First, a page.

I was devastated. I felt like I had completely failed. To label this behavior unprofessional would be an understatement. It was a breach of trust on the deepest level, a violation of the Code of Ethics as laid out by the National Association of Teachers of Singing (NATS), a terrible way for any teacher to treat a long-term student, and quite immature. (Since when has a problem in communications EVER been resolved by one party slamming the door shut and refusing to communicate with the other?)

    On Thursday, April 29th 2010, I met with the Director of Student Services along with the HR Director. Together they placed me with a new instructor for the remainder of the semester, and a very good one at that--one in many ways much better for me than the former. After all, lessons are paid for in advance, and they did not want to have to issue a refund or lose a loyal “customerand quot;. But beyond that, they considered their obligations toward the student to be met. They flat-out refused to explain the teacher's conduct, nor would they tell me what I did, as a student, that justified any of this.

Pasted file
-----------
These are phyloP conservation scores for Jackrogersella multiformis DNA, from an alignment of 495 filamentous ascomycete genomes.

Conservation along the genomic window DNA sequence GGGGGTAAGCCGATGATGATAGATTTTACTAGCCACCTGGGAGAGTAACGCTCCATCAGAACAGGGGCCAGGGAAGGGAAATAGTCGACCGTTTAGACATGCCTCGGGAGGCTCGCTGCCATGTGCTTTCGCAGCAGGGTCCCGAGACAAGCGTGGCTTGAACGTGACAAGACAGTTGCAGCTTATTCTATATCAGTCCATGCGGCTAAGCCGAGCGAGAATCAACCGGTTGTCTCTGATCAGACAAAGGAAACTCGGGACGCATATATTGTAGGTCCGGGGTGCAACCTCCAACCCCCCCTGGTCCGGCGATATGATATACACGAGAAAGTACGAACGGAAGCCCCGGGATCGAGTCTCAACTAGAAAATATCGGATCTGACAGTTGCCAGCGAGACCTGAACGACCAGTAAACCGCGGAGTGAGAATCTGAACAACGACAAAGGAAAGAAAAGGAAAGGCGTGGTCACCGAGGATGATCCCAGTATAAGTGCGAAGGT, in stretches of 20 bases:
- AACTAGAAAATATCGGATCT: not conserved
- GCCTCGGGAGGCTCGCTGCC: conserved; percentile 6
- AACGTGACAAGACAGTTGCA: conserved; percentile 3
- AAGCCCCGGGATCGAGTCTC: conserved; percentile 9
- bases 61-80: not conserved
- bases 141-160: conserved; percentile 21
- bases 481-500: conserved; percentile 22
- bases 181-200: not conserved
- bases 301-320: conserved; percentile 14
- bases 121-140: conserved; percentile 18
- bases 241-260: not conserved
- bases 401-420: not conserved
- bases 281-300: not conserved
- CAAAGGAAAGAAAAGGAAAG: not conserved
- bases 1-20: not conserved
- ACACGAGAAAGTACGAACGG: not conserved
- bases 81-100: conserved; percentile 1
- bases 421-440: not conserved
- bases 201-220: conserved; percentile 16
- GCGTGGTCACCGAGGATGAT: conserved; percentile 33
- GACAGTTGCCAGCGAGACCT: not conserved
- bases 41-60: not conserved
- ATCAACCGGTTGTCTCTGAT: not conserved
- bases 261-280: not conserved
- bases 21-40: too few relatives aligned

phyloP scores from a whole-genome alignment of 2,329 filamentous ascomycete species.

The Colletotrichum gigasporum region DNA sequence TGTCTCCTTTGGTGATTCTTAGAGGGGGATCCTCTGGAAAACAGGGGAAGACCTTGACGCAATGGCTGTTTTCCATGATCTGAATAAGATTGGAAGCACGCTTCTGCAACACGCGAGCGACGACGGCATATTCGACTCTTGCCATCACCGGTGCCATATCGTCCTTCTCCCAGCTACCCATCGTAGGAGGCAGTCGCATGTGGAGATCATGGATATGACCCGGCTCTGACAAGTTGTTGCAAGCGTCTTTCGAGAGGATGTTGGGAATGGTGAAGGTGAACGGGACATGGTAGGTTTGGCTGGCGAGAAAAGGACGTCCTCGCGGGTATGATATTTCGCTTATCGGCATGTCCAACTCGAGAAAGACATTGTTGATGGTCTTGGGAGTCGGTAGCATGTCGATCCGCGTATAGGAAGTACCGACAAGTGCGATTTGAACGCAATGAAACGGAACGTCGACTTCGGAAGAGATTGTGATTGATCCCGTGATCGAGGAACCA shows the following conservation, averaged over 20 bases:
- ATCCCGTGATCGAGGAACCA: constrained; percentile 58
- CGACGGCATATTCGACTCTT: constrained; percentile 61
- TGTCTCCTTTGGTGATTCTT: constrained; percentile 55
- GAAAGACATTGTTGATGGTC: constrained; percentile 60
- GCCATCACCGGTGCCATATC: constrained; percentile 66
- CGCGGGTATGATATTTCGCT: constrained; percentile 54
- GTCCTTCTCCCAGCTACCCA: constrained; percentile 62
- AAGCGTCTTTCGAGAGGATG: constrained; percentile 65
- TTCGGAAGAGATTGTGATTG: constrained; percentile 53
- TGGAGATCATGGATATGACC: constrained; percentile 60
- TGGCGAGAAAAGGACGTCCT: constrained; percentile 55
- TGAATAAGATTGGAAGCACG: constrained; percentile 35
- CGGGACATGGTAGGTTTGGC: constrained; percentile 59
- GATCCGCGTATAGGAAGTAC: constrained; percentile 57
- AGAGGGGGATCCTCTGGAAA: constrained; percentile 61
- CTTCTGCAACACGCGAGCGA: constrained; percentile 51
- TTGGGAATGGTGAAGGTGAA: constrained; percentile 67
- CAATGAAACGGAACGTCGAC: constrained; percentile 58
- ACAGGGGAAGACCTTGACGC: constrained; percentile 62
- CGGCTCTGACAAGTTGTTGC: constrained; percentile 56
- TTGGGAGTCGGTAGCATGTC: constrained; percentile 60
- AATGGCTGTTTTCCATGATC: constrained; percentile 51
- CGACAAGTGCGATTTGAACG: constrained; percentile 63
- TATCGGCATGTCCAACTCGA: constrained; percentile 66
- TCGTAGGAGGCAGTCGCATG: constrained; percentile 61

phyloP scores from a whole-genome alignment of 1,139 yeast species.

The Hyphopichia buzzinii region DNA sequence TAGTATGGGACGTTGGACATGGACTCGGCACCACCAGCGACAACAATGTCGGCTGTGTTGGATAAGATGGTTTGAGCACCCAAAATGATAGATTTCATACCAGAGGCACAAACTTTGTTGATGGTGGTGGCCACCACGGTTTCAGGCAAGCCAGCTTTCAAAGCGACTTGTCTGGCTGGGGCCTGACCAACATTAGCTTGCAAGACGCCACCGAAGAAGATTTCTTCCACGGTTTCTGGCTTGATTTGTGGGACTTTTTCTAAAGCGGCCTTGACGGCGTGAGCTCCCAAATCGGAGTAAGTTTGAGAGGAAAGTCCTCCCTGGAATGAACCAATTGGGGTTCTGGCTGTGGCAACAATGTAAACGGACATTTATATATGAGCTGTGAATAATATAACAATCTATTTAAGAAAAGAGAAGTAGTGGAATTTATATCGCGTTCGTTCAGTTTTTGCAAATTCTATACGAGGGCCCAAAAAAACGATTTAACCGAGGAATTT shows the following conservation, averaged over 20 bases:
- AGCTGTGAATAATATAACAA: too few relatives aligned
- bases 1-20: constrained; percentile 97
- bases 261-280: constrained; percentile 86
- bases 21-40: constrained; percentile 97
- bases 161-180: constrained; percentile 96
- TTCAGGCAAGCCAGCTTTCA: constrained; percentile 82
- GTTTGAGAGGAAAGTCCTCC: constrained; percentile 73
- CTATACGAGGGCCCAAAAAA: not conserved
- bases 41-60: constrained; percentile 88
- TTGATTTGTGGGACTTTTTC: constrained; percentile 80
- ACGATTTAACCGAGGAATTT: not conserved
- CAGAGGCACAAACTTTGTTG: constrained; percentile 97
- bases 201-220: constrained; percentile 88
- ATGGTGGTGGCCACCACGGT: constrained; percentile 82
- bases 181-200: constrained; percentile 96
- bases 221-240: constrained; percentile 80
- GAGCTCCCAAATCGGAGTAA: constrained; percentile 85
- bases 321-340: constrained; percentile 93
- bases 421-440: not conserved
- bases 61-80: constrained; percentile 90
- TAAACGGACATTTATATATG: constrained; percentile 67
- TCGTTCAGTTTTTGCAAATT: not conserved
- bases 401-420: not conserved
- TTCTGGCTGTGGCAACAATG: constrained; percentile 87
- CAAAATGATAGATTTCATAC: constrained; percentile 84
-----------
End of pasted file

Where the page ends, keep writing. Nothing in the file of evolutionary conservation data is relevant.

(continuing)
But the worst was yet to come. Read on....

    I continued through the summer 2010 working with my new teacher. But I still needed closure to a student-teacher relationship that ended so badly, and so to that end, in June I contacted the Chief Operating Officer, the Student Services Director, and the HR Director. I asked if they would be willing to meet with me to discuss what might have gone wrong with my former teacher, now that some time had passed. I explained that whatever I did, I didn't wish to repeat the same mistakes in my new teachers' studio.